I have wanted to share this piece from Gregory Orr and NPR’s program This I Believe for a long while. A friend of mine brought it to me because she had found it in the published book of the essays, and she knows how much poetry means to me. And I have read it and loved these words often since she brought it. And then poetry month came along and I had taken the challenge of writing a poem every day, instead of writing about poetry. So the piece waited.
Poetry is the synthesis of hyacinths and biscuits. ~Carl Sandburg
Now that it’s glorious spring, and we might all take a deep breath to smell the flowers better, we may also take the time for other things, like enjoying what others say about poetry. You may have seen or heard this before, but if so enjoy it again. And if it is new, take it in for the first time. It is titled The Making of Poems, and begins with this sentence: I believe in poetry as a way of surviving the emotional chaos, spiritual confusions and traumatic events that come with being alive.
Mother’s Day is coming next week, and I like Mother’s Day. My son is flying in with his family and it will be a good weekend. But some of us also think of our own mothers. When I buy cards for my daughter and daughter-in-law, I feel a tinge of sadness because I miss my mother and no longer choose a card just for her. We were close, talked on the phone often. I often have called this our very good long-distance relationship because she lived a few states away, and long phone calls kept our relationship strong. I lately read a poem by Ted Kooser that I love, about a mother gone. It touched me.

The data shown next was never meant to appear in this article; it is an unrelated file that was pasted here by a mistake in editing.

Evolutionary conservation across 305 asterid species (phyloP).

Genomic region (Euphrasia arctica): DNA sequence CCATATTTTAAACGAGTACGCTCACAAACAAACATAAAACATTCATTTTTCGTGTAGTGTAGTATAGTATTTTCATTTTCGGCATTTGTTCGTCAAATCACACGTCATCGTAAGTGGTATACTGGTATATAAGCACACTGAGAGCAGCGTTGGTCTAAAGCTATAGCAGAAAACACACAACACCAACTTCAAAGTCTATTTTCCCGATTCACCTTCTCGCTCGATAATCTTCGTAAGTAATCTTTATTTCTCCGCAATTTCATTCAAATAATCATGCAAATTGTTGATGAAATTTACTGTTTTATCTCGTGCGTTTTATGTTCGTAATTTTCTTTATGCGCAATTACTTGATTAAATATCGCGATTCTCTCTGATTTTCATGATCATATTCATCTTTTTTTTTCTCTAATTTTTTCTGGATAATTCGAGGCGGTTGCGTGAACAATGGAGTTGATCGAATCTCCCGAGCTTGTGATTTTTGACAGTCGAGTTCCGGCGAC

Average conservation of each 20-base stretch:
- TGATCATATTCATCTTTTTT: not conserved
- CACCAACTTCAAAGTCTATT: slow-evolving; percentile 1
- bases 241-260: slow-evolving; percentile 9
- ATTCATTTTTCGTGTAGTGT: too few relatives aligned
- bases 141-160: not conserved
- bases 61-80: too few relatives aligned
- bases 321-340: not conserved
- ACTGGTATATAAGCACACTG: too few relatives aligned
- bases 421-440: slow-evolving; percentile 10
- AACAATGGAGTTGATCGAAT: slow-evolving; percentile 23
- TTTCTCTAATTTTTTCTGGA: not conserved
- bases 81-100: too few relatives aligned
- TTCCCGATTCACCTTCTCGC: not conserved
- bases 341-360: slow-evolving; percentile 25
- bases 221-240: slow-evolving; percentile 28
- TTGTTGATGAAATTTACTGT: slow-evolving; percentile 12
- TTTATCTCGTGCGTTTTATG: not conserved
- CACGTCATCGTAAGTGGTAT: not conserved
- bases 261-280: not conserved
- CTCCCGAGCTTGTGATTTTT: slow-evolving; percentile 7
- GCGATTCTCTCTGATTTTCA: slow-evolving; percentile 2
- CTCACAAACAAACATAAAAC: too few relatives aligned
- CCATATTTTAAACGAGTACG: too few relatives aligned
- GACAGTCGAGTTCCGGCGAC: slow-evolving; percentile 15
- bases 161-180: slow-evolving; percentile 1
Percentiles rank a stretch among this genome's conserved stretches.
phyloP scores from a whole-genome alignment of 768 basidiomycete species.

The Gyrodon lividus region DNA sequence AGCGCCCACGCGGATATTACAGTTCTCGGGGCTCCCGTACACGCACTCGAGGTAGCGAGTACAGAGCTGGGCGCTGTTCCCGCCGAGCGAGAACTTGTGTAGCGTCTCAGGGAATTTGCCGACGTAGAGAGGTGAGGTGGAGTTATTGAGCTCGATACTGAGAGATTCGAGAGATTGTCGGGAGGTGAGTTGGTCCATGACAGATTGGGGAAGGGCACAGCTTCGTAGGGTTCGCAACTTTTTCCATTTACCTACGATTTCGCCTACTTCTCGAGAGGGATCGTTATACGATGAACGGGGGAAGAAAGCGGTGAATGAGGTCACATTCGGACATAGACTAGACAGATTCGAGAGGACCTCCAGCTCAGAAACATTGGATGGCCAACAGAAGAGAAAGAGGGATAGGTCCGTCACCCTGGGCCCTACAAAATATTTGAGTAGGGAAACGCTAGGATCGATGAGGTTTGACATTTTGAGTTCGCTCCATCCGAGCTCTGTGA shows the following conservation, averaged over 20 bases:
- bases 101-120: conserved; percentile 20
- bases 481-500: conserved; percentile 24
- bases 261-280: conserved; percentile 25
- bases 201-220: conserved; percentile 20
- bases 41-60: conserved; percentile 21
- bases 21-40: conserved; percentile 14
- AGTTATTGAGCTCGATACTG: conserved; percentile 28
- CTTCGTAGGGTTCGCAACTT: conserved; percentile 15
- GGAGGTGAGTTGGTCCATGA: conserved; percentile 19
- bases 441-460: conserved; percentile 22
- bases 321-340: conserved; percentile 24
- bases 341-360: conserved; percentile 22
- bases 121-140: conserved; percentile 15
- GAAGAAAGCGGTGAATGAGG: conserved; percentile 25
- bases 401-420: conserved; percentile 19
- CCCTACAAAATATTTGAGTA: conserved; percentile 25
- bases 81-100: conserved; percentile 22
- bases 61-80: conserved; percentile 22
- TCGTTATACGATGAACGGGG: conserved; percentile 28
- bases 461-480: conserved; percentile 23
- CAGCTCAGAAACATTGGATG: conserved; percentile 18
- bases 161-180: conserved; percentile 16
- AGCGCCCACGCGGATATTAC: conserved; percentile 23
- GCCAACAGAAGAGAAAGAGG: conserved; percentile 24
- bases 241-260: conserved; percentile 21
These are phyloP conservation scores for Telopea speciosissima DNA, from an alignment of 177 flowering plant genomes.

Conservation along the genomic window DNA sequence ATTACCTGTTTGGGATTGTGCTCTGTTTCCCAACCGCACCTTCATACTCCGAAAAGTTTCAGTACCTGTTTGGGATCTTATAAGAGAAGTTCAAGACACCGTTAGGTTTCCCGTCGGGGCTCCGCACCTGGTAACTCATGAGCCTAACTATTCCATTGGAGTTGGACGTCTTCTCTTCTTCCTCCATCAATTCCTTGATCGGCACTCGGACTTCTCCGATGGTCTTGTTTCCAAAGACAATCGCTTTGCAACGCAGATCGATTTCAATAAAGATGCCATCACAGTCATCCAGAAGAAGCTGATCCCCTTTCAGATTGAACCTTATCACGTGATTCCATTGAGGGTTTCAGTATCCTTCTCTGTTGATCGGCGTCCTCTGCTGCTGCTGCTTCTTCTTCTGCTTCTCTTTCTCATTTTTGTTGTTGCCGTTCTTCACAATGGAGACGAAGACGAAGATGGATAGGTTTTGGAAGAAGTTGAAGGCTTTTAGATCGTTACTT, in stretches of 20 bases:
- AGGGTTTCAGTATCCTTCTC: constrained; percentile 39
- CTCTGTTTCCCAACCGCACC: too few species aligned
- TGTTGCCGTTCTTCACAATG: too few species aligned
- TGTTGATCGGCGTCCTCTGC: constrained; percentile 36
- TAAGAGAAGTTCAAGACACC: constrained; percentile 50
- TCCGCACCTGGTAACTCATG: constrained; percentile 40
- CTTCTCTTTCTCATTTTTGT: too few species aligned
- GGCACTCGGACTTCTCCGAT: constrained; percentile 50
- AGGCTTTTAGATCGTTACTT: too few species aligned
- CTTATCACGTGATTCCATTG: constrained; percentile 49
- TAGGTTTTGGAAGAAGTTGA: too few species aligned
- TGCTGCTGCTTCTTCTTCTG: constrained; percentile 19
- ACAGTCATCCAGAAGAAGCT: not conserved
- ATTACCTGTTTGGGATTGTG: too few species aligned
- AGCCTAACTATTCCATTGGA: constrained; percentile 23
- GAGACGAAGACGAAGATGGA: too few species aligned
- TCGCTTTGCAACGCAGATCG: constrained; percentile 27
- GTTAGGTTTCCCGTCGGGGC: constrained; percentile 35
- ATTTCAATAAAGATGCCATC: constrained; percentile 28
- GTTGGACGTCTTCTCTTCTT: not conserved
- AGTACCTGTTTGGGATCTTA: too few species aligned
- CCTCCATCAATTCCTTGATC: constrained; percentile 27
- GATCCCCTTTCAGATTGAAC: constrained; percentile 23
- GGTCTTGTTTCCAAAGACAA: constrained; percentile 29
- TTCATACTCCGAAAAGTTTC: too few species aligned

A poem, Mother, by Ted Kooser begins:
Mid April already, and the wild plums
bloom at the roadside, a lacy white
against the exuberant, jubilant green
of new grass and the dusty, fading black
of burned-out ditches.
You may read or listen to the remainder of the poem here.